History. Acts 1975, No. 280, § 104; 1981, No. 620, § 1; A.S.A. 1947, § 41-104; Acts 1987, No. 484, § 1; 1987, No. 586, § 1; 2001, No. 920, § 1; No. 1780, § 2; 2003, No. 1087, § 8; 2003, No. 1390, § 1.
ARKANSAS COURT OF APPEALS
APPEAL FROM THE UNION COUNTY CIRCUIT COURT
HON. CAROL C. ANTHONY,
The appellant in this criminal case was on probation for offenses involving possession of a controlled substance when she was charged with negligent homicide and leaving the scene of an accident involving death. Shortly after the information was filed on these charges, the State filed a petition to revoke appellant's probation. By agreement of the parties, the trial judge considered the evidence presented in appellant's jury trial for negligent homicide and leaving the scene of an accident involving death as the same evidence the State would present in its petition for revocation. The jury found appellant guilty of both offenses. Appellant was fined $5,000 and sentenced to six years' imprisonment on the negligent homicide charge, and was sentenced to five years' imprisonment on her conviction for leaving the scene of an accident involving death. In addition, the trial judge revoked appellant's probation, sentenced her to five additional years' imprisonment for each count for which she was on probation, and ordered that the sentences should all run consecutively. From that decision, comes this appeal.
On appeal, appellant contends that the trial court erred in denying her motion for a directed verdict; in allowing into evidence autopsy photographs of the victim; and in ordering that the sentences were to run consecutively. We find no error, and we affirm.
A motion for a directed verdict is a challenge to the sufficiency of the evidence. In reviewing the denial of a motion for a directed verdict, we view the evidence in the light most favorable to the State, considering only the evidence that supports the verdict, and affirm if there is substantial evidence to support the verdict. Rose v. State, 72 Ark. App. 175, 35 S.W.3d 365 (2000). Evidence, whether direct or circumstantial, is substantial if it is of sufficient force that it would compel a conclusion one way or the other without recourse to speculation and conjecture. Id.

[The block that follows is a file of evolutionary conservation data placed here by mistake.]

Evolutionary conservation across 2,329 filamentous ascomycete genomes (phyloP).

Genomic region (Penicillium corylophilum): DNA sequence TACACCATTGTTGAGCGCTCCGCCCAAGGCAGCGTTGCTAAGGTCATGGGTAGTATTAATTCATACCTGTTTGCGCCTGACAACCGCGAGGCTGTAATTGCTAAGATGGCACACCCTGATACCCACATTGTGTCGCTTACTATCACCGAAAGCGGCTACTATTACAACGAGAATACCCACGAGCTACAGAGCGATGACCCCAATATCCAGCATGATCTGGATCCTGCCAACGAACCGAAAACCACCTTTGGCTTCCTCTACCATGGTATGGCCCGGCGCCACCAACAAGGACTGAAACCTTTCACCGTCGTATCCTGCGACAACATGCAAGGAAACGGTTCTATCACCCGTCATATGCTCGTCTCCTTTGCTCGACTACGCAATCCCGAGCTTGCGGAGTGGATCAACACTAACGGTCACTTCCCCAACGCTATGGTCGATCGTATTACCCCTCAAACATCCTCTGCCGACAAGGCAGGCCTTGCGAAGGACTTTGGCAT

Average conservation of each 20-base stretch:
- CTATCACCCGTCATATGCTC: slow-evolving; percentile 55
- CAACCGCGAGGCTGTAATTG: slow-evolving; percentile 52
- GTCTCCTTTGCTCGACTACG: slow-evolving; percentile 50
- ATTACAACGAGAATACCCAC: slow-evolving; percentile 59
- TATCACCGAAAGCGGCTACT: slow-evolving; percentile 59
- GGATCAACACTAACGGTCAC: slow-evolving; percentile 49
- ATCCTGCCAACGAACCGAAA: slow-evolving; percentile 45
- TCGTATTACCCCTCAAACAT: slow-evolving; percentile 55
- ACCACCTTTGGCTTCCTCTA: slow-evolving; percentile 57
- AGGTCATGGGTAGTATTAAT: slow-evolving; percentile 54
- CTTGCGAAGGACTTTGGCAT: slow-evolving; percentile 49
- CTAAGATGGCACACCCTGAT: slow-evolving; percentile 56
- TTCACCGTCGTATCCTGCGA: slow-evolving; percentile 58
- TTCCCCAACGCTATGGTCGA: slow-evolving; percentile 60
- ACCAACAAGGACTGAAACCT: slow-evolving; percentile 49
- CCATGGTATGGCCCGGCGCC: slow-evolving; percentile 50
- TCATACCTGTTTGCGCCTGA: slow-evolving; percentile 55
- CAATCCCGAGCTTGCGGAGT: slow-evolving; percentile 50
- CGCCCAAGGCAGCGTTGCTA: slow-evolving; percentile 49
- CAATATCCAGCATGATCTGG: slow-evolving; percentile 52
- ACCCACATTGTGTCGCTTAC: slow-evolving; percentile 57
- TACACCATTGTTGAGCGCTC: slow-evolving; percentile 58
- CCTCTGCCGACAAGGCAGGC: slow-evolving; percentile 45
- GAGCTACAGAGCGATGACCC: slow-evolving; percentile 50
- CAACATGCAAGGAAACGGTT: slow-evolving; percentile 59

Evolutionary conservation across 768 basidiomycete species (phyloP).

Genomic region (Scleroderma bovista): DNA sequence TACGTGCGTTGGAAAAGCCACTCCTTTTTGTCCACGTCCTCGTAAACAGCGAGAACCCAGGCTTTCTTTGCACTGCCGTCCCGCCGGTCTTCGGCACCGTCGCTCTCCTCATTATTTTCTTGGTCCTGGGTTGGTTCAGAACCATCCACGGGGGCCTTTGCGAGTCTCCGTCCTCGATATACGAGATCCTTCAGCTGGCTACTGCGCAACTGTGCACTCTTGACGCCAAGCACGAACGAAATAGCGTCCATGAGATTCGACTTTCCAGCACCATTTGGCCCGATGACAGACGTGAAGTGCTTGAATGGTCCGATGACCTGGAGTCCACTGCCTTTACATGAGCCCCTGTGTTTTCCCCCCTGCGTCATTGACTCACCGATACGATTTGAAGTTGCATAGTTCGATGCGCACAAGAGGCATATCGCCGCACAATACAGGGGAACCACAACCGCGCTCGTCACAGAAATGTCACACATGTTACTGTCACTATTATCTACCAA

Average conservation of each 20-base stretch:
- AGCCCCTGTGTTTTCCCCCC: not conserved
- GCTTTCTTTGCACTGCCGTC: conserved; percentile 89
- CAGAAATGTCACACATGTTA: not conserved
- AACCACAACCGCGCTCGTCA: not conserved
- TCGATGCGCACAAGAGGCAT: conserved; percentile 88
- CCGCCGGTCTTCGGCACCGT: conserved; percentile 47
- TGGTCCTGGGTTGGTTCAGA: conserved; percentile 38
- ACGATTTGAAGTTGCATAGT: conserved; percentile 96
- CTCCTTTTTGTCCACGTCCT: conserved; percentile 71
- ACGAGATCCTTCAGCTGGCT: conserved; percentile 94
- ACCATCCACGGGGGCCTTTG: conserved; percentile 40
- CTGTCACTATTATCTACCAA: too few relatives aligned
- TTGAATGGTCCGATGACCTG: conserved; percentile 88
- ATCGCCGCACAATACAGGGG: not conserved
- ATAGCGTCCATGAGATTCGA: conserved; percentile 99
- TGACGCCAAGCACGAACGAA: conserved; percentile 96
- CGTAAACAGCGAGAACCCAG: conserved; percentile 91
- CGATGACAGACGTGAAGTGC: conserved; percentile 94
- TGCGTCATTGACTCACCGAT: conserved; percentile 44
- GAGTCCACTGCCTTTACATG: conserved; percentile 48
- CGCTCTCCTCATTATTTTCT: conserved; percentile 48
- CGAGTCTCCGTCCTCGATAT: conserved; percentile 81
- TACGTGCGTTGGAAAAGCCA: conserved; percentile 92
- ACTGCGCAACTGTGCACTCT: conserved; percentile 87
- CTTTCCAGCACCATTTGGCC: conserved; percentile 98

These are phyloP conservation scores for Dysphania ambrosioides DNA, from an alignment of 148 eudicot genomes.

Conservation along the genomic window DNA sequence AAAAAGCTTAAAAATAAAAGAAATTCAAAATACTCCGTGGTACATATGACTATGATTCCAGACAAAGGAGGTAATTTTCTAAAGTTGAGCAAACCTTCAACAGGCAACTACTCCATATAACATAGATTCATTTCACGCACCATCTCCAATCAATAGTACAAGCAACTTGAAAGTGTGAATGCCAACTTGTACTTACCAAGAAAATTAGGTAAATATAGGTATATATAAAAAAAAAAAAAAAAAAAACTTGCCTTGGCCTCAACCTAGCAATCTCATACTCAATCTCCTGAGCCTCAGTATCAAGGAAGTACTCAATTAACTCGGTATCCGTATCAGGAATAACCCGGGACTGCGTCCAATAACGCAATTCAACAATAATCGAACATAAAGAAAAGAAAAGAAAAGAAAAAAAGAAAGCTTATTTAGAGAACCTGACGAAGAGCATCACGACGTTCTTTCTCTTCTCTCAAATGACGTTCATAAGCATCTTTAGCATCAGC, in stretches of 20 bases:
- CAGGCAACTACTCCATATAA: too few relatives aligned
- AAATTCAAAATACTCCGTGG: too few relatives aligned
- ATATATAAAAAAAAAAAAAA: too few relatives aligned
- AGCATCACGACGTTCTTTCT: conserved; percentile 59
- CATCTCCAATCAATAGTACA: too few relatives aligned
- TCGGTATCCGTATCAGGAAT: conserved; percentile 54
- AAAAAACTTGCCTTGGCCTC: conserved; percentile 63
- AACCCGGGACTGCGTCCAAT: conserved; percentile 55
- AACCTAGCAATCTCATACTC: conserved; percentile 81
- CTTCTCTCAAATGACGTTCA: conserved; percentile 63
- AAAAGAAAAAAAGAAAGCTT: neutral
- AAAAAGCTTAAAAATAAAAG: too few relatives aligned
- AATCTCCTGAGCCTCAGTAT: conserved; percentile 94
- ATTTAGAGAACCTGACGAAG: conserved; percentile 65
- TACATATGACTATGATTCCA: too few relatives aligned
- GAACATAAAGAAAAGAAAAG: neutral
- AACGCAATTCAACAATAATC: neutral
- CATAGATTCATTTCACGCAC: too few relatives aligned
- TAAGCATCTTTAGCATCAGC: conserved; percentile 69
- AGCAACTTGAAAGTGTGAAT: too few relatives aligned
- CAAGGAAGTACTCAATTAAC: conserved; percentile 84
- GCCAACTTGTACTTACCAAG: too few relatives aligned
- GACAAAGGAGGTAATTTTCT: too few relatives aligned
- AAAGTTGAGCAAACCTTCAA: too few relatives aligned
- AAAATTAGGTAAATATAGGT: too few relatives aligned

Appellant argues that the jury could not have found that she was the person who struck and killed the victim without resort to speculation and conjecture. We do not agree. Appellant admitted at trial that she was driving while intoxicated on the night in question; that she drove on Highway 167 where the victim's body was found; and that she struck something on the road that night near El Dorado with sufficient force to spin her vehicle all the way around. She also stated that she was an alcoholic and subject to blackouts, and that she was so intoxicated she could not say whether what she hit that night was a vehicle, an animal, or a person.
There was, in addition, evidence that the victim was found dead the following morning three and one-half miles from El Dorado on Highway 167. The victim's death was caused by vehicular impact. Fragments of plastic from the grill of appellant's truck were found in the immediate vicinity. Paint matching that of the truck was found on the victim. Hair matching that of the victim was found on the exterior of appellant's truck. Fibers matching samples taken from the victim's clothing were likewise found on appellant's truck. A fabric impression in the dust on the bumper of appellant's truck was consistent with the victim's blue jeans.
Finally, there was evidence that appellant admitted to two separate persons on two separate occasions that she struck a man on Highway 167 on the night in question. The first statement was made during a telephone call to the police department. The victim's stepsister testified that appellant told her that she was the one who hit and killed the victim; that she hit two construction barrels, hit the victim, hit two more barrels, got out of her vehicle, saw the victim's body, and panicked and left the scene. Appellant denied making this statement, but this was a question of credibility for the jury to determine. In light of this evidence, we hold that there is substantial evidence to support appellant's convictions of negligent homicide and leaving the scene of an accident involving death.